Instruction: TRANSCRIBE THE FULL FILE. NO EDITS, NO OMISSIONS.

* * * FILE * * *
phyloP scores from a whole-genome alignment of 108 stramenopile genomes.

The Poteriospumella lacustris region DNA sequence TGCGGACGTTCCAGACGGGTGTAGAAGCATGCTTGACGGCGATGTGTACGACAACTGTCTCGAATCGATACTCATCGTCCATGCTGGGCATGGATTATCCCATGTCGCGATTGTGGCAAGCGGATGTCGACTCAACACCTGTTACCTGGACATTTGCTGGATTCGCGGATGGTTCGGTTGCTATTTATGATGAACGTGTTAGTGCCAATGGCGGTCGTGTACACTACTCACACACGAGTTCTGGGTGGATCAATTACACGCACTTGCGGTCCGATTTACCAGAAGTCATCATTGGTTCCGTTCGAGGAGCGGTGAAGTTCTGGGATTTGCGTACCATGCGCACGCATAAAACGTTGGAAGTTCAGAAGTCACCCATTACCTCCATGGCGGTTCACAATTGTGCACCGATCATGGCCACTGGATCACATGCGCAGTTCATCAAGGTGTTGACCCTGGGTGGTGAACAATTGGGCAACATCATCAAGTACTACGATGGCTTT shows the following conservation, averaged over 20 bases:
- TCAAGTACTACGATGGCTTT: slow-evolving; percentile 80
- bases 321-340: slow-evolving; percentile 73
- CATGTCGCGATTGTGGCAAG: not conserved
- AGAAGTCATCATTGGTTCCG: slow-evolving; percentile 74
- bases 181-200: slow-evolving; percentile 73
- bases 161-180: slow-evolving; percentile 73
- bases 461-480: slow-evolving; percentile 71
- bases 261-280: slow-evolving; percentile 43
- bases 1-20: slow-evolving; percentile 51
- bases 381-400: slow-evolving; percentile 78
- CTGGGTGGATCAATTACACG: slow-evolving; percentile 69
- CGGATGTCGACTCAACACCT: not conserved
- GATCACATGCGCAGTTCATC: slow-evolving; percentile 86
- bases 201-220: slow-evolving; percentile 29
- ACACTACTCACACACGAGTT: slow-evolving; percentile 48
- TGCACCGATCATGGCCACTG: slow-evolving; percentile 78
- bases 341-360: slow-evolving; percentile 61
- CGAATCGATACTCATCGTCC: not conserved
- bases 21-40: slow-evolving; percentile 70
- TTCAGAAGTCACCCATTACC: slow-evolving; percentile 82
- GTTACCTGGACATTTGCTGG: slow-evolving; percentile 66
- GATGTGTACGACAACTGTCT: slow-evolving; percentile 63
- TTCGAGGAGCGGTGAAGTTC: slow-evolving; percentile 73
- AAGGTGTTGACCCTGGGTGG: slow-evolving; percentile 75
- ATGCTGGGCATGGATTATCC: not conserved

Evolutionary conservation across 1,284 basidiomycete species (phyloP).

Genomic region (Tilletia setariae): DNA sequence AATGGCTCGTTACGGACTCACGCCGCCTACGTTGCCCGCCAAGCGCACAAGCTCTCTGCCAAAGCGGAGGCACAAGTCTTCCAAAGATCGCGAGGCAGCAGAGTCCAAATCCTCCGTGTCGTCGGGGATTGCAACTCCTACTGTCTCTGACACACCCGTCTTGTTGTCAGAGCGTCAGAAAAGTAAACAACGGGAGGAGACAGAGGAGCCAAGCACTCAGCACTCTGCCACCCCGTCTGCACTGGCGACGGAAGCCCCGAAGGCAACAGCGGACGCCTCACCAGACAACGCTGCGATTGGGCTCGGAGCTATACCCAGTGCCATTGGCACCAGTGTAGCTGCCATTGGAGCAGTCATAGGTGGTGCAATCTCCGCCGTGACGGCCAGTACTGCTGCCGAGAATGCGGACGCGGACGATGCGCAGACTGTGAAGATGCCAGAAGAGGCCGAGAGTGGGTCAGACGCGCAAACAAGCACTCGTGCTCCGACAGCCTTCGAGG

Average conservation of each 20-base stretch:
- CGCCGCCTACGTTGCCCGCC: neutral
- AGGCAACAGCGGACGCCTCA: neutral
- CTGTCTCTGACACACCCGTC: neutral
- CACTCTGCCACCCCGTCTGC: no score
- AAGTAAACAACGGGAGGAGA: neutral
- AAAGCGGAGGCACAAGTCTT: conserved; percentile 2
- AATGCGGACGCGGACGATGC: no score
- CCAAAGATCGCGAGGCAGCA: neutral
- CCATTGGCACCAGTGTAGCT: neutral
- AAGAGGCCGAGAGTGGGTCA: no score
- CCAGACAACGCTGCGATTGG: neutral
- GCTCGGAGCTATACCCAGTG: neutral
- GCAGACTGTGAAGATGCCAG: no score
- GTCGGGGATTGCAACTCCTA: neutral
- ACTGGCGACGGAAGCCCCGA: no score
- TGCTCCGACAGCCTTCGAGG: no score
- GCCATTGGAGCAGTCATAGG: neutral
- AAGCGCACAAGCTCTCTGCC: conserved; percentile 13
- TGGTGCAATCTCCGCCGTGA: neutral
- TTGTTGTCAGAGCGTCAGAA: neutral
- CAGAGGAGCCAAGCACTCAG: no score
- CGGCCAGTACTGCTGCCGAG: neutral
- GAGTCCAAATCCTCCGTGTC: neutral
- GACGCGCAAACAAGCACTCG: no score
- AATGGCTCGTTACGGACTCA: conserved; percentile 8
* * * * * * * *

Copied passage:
phyloP scores from a whole-genome alignment of 108 stramenopile genomes.

The Poteriospumella lacustris region DNA sequence TGCGGACGTTCCAGACGGGTGTAGAAGCATGCTTGACGGCGATGTGTACGACAACTGTCTCGAATCGATACTCATCGTCCATGCTGGGCATGGATTATCCCATGTCGCGATTGTGGCAAGCGGATGTCGACTCAACACCTGTTACCTGGACATTTGCTGGATTCGCGGATGGTTCGGTTGCTATTTATGATGAACGTGTTAGTGCCAATGGCGGTCGTGTACACTACTCACACACGAGTTCTGGGTGGATCAATTACACGCACTTGCGGTCCGATTTACCAGAAGTCATCATTGGTTCCGTTCGAGGAGCGGTGAAGTTCTGGGATTTGCGTACCATGCGCACGCATAAAACGTTGGAAGTTCAGAAGTCACCCATTACCTCCATGGCGGTTCACAATTGTGCACCGATCATGGCCACTGGATCACATGCGCAGTTCATCAAGGTGTTGACCCTGGGTGGTGAACAATTGGGCAACATCATCAAGTACTACGATGGCTTT shows the following conservation, averaged over 20 bases:
- TCAAGTACTACGATGGCTTT: slow-evolving; percentile 80
- bases 321-340: slow-evolving; percentile 73
- CATGTCGCGATTGTGGCAAG: not conserved
- AGAAGTCATCATTGGTTCCG: slow-evolving; percentile 74
- bases 181-200: slow-evolving; percentile 73
- bases 161-180: slow-evolving; percentile 73
- bases 461-480: slow-evolving; percentile 71
- bases 261-280: slow-evolving; percentile 43
- bases 1-20: slow-evolving; percentile 51
- bases 381-400: slow-evolving; percentile 78
- CTGGGTGGATCAATTACACG: slow-evolving; percentile 69
- CGGATGTCGACTCAACACCT: not conserved
- GATCACATGCGCAGTTCATC: slow-evolving; percentile 86
- bases 201-220: slow-evolving; percentile 29
- ACACTACTCACACACGAGTT: slow-evolving; percentile 48
- TGCACCGATCATGGCCACTG: slow-evolving; percentile 78
- bases 341-360: slow-evolving; percentile 61
- CGAATCGATACTCATCGTCC: not conserved
- bases 21-40: slow-evolving; percentile 70
- TTCAGAAGTCACCCATTACC: slow-evolving; percentile 82
- GTTACCTGGACATTTGCTGG: slow-evolving; percentile 66
- GATGTGTACGACAACTGTCT: slow-evolving; percentile 63
- TTCGAGGAGCGGTGAAGTTC: slow-evolving; percentile 73
- AAGGTGTTGACCCTGGGTGG: slow-evolving; percentile 75
- ATGCTGGGCATGGATTATCC: not conserved

Evolutionary conservation across 1,284 basidiomycete species (phyloP).

Genomic region (Tilletia setariae): DNA sequence AATGGCTCGTTACGGACTCACGCCGCCTACGTTGCCCGCCAAGCGCACAAGCTCTCTGCCAAAGCGGAGGCACAAGTCTTCCAAAGATCGCGAGGCAGCAGAGTCCAAATCCTCCGTGTCGTCGGGGATTGCAACTCCTACTGTCTCTGACACACCCGTCTTGTTGTCAGAGCGTCAGAAAAGTAAACAACGGGAGGAGACAGAGGAGCCAAGCACTCAGCACTCTGCCACCCCGTCTGCACTGGCGACGGAAGCCCCGAAGGCAACAGCGGACGCCTCACCAGACAACGCTGCGATTGGGCTCGGAGCTATACCCAGTGCCATTGGCACCAGTGTAGCTGCCATTGGAGCAGTCATAGGTGGTGCAATCTCCGCCGTGACGGCCAGTACTGCTGCCGAGAATGCGGACGCGGACGATGCGCAGACTGTGAAGATGCCAGAAGAGGCCGAGAGTGGGTCAGACGCGCAAACAAGCACTCGTGCTCCGACAGCCTTCGAGG

Average conservation of each 20-base stretch:
- CGCCGCCTACGTTGCCCGCC: neutral
- AGGCAACAGCGGACGCCTCA: neutral
- CTGTCTCTGACACACCCGTC: neutral
- CACTCTGCCACCCCGTCTGC: no score
- AAGTAAACAACGGGAGGAGA: neutral
- AAAGCGGAGGCACAAGTCTT: conserved; percentile 2
- AATGCGGACGCGGACGATGC: no score
- CCAAAGATCGCGAGGCAGCA: neutral
- CCATTGGCACCAGTGTAGCT: neutral
- AAGAGGCCGAGAGTGGGTCA: no score
- CCAGACAACGCTGCGATTGG: neutral
- GCTCGGAGCTATACCCAGTG: neutral
- GCAGACTGTGAAGATGCCAG: no score
- GTCGGGGATTGCAACTCCTA: neutral
- ACTGGCGACGGAAGCCCCGA: no score
- TGCTCCGACAGCCTTCGAGG: no score
- GCCATTGGAGCAGTCATAGG: neutral
- AAGCGCACAAGCTCTCTGCC: conserved; percentile 13
- TGGTGCAATCTCCGCCGTGA: neutral
- TTGTTGTCAGAGCGTCAGAA: neutral
- CAGAGGAGCCAAGCACTCAG: no score
- CGGCCAGTACTGCTGCCGAG: neutral
- GAGTCCAAATCCTCCGTGTC: neutral
- GACGCGCAAACAAGCACTCG: no score
- AATGGCTCGTTACGGACTCA: conserved; percentile 8